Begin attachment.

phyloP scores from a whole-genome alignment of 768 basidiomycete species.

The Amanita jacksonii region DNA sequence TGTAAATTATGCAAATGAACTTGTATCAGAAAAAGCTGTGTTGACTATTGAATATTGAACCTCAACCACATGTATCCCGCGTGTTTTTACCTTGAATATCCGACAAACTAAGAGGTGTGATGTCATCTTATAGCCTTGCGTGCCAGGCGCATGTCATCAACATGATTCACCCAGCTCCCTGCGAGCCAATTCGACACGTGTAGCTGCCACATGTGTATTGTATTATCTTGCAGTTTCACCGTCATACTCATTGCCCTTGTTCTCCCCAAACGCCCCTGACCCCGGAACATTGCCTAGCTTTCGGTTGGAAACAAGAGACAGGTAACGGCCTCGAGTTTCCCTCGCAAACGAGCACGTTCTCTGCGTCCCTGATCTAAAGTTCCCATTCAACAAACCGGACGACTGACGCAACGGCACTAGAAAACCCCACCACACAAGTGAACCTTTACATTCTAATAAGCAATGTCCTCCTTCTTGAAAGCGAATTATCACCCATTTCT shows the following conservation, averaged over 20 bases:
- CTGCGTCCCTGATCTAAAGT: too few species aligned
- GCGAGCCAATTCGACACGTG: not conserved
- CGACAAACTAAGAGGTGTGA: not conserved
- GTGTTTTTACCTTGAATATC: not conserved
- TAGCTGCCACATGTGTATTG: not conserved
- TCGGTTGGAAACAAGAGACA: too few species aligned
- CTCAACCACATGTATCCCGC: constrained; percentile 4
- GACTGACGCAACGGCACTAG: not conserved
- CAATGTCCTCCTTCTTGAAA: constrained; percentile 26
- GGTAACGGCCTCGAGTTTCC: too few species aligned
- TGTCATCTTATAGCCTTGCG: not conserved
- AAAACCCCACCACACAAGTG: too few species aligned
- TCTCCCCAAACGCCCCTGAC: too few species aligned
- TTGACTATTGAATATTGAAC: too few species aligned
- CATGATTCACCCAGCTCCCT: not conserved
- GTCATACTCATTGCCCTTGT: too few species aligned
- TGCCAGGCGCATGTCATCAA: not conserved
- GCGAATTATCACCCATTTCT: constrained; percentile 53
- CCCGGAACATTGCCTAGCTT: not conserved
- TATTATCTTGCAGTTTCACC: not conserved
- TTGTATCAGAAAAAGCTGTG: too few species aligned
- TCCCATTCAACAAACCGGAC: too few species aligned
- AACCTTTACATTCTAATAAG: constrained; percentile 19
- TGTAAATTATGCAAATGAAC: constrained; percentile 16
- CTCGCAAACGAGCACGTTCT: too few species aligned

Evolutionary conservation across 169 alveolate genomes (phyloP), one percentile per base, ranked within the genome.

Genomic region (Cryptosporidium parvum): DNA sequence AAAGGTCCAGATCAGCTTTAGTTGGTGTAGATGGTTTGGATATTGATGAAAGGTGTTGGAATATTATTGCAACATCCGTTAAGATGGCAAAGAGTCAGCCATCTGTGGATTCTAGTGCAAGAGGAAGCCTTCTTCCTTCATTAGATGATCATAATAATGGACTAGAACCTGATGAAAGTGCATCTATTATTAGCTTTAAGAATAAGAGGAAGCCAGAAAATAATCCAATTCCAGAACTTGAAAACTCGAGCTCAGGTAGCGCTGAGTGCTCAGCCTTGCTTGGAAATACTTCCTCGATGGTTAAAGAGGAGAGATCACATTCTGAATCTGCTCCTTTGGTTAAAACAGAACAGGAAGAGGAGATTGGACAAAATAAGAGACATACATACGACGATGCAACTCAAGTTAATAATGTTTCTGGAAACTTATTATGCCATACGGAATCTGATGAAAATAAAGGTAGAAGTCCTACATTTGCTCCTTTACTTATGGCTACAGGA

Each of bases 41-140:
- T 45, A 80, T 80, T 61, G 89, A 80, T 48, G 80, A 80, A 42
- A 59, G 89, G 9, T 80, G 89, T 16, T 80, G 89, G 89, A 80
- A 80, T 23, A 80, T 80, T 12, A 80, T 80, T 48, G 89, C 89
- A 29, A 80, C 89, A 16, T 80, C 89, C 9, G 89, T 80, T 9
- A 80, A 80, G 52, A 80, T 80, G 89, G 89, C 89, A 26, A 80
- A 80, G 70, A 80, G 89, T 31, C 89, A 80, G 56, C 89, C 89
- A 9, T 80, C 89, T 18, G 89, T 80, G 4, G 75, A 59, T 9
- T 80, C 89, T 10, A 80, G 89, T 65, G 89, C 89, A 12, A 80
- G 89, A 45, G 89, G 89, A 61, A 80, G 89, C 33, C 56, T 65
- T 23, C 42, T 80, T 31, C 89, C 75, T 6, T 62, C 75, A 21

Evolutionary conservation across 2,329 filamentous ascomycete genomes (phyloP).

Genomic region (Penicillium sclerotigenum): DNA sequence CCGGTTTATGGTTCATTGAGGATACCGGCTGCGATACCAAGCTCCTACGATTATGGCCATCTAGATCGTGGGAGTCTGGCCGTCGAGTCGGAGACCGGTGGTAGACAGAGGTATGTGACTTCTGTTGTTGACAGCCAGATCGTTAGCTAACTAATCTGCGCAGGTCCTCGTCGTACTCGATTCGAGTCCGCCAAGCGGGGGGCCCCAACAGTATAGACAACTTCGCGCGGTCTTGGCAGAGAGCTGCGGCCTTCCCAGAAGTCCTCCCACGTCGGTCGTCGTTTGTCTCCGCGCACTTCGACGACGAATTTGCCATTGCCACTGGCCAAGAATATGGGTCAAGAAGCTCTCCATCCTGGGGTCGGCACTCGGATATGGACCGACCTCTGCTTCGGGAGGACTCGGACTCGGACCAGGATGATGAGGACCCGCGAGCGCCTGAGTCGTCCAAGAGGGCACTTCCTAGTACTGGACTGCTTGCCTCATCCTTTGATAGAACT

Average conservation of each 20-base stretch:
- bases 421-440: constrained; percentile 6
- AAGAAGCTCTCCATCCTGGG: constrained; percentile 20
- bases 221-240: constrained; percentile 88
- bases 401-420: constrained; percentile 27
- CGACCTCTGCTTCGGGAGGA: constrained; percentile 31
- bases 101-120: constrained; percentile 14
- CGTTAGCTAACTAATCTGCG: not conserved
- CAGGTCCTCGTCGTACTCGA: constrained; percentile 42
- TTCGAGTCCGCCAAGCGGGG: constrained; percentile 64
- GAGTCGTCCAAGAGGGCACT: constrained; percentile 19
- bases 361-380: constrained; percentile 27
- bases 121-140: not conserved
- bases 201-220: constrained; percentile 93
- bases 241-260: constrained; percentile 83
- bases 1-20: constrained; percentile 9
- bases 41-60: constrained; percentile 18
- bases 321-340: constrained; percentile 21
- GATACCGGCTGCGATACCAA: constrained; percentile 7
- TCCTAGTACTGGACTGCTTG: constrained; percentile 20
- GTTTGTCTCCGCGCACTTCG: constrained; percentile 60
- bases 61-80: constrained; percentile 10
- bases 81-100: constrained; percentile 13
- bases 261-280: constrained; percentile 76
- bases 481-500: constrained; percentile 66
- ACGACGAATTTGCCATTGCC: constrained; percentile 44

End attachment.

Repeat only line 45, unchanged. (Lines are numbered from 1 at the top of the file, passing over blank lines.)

- AAGAAGCTCTCCATCCTGGG: constrained; percentile 20